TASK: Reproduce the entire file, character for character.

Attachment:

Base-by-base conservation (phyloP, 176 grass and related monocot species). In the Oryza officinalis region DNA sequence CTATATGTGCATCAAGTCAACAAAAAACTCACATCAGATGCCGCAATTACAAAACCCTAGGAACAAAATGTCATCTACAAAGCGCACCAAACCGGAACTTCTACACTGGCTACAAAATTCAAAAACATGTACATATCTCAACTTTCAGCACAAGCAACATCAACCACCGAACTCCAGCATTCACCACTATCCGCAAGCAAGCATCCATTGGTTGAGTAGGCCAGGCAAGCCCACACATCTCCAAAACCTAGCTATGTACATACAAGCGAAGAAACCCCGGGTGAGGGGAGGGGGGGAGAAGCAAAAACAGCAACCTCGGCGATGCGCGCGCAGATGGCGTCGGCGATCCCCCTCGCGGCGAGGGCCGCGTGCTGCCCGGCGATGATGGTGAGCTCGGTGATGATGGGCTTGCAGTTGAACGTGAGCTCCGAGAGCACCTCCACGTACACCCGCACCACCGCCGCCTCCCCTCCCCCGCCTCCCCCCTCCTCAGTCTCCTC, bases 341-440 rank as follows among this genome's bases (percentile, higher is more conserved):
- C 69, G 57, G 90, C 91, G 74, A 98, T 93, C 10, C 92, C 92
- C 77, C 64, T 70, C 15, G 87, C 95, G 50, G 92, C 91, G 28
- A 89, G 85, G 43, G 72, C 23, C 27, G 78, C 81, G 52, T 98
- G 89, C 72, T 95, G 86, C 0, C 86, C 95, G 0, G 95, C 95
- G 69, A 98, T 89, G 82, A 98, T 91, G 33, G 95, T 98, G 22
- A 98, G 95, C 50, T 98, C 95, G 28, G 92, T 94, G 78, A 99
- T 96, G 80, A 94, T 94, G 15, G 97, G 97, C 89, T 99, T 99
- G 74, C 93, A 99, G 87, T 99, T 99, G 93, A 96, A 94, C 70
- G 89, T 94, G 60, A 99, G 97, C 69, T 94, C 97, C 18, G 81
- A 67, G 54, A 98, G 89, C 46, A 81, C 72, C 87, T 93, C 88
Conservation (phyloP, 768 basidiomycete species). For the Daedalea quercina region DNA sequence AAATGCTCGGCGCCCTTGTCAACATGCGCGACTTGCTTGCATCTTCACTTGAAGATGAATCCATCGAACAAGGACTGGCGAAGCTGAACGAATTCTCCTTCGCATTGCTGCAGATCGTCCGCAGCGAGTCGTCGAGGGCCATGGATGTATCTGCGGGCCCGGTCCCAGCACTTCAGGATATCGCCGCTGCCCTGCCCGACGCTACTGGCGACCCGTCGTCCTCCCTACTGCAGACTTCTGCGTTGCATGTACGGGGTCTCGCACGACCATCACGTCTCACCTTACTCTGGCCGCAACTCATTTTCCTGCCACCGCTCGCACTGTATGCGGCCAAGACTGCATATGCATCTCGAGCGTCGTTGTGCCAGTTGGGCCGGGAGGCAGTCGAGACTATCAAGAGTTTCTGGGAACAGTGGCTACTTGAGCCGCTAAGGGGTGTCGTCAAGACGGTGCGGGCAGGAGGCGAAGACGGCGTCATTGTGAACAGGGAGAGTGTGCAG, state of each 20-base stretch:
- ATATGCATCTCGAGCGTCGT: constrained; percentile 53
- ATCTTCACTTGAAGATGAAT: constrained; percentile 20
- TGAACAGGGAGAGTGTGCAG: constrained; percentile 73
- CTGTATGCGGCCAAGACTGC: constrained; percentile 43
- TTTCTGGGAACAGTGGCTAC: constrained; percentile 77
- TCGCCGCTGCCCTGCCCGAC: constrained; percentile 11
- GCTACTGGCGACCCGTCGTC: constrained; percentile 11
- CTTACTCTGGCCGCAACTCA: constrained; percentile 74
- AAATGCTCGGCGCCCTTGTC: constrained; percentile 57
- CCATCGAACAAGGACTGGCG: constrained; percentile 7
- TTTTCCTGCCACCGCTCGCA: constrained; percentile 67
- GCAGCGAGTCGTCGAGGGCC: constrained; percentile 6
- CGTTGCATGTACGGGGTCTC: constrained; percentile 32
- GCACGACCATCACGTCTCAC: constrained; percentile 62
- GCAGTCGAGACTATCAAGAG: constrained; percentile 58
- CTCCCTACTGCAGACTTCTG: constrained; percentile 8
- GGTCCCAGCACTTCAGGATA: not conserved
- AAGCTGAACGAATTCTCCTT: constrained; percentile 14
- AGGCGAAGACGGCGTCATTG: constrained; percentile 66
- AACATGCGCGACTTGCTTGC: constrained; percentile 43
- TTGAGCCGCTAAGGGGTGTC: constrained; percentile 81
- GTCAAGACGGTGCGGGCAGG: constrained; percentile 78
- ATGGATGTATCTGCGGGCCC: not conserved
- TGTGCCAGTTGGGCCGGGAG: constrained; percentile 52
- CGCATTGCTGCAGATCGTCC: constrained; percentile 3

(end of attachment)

Base-by-base conservation (phyloP, 176 grass and related monocot species). In the Oryza officinalis region DNA sequence CTATATGTGCATCAAGTCAACAAAAAACTCACATCAGATGCCGCAATTACAAAACCCTAGGAACAAAATGTCATCTACAAAGCGCACCAAACCGGAACTTCTACACTGGCTACAAAATTCAAAAACATGTACATATCTCAACTTTCAGCACAAGCAACATCAACCACCGAACTCCAGCATTCACCACTATCCGCAAGCAAGCATCCATTGGTTGAGTAGGCCAGGCAAGCCCACACATCTCCAAAACCTAGCTATGTACATACAAGCGAAGAAACCCCGGGTGAGGGGAGGGGGGGAGAAGCAAAAACAGCAACCTCGGCGATGCGCGCGCAGATGGCGTCGGCGATCCCCCTCGCGGCGAGGGCCGCGTGCTGCCCGGCGATGATGGTGAGCTCGGTGATGATGGGCTTGCAGTTGAACGTGAGCTCCGAGAGCACCTCCACGTACACCCGCACCACCGCCGCCTCCCCTCCCCCGCCTCCCCCCTCCTCAGTCTCCTC, bases 341-440 rank as follows among this genome's bases (percentile, higher is more conserved):
- C 69, G 57, G 90, C 91, G 74, A 98, T 93, C 10, C 92, C 92
- C 77, C 64, T 70, C 15, G 87, C 95, G 50, G 92, C 91, G 28
- A 89, G 85, G 43, G 72, C 23, C 27, G 78, C 81, G 52, T 98
- G 89, C 72, T 95, G 86, C 0, C 86, C 95, G 0, G 95, C 95
- G 69, A 98, T 89, G 82, A 98, T 91, G 33, G 95, T 98, G 22
- A 98, G 95, C 50, T 98, C 95, G 28, G 92, T 94, G 78, A 99
- T 96, G 80, A 94, T 94, G 15, G 97, G 97, C 89, T 99, T 99
- G 74, C 93, A 99, G 87, T 99, T 99, G 93, A 96, A 94, C 70
- G 89, T 94, G 60, A 99, G 97, C 69, T 94, C 97, C 18, G 81
- A 67, G 54, A 98, G 89, C 46, A 81, C 72, C 87, T 93, C 88
Conservation (phyloP, 768 basidiomycete species). For the Daedalea quercina region DNA sequence AAATGCTCGGCGCCCTTGTCAACATGCGCGACTTGCTTGCATCTTCACTTGAAGATGAATCCATCGAACAAGGACTGGCGAAGCTGAACGAATTCTCCTTCGCATTGCTGCAGATCGTCCGCAGCGAGTCGTCGAGGGCCATGGATGTATCTGCGGGCCCGGTCCCAGCACTTCAGGATATCGCCGCTGCCCTGCCCGACGCTACTGGCGACCCGTCGTCCTCCCTACTGCAGACTTCTGCGTTGCATGTACGGGGTCTCGCACGACCATCACGTCTCACCTTACTCTGGCCGCAACTCATTTTCCTGCCACCGCTCGCACTGTATGCGGCCAAGACTGCATATGCATCTCGAGCGTCGTTGTGCCAGTTGGGCCGGGAGGCAGTCGAGACTATCAAGAGTTTCTGGGAACAGTGGCTACTTGAGCCGCTAAGGGGTGTCGTCAAGACGGTGCGGGCAGGAGGCGAAGACGGCGTCATTGTGAACAGGGAGAGTGTGCAG, state of each 20-base stretch:
- ATATGCATCTCGAGCGTCGT: constrained; percentile 53
- ATCTTCACTTGAAGATGAAT: constrained; percentile 20
- TGAACAGGGAGAGTGTGCAG: constrained; percentile 73
- CTGTATGCGGCCAAGACTGC: constrained; percentile 43
- TTTCTGGGAACAGTGGCTAC: constrained; percentile 77
- TCGCCGCTGCCCTGCCCGAC: constrained; percentile 11
- GCTACTGGCGACCCGTCGTC: constrained; percentile 11
- CTTACTCTGGCCGCAACTCA: constrained; percentile 74
- AAATGCTCGGCGCCCTTGTC: constrained; percentile 57
- CCATCGAACAAGGACTGGCG: constrained; percentile 7
- TTTTCCTGCCACCGCTCGCA: constrained; percentile 67
- GCAGCGAGTCGTCGAGGGCC: constrained; percentile 6
- CGTTGCATGTACGGGGTCTC: constrained; percentile 32
- GCACGACCATCACGTCTCAC: constrained; percentile 62
- GCAGTCGAGACTATCAAGAG: constrained; percentile 58
- CTCCCTACTGCAGACTTCTG: constrained; percentile 8
- GGTCCCAGCACTTCAGGATA: not conserved
- AAGCTGAACGAATTCTCCTT: constrained; percentile 14
- AGGCGAAGACGGCGTCATTG: constrained; percentile 66
- AACATGCGCGACTTGCTTGC: constrained; percentile 43
- TTGAGCCGCTAAGGGGTGTC: constrained; percentile 81
- GTCAAGACGGTGCGGGCAGG: constrained; percentile 78
- ATGGATGTATCTGCGGGCCC: not conserved
- TGTGCCAGTTGGGCCGGGAG: constrained; percentile 52
- CGCATTGCTGCAGATCGTCC: constrained; percentile 3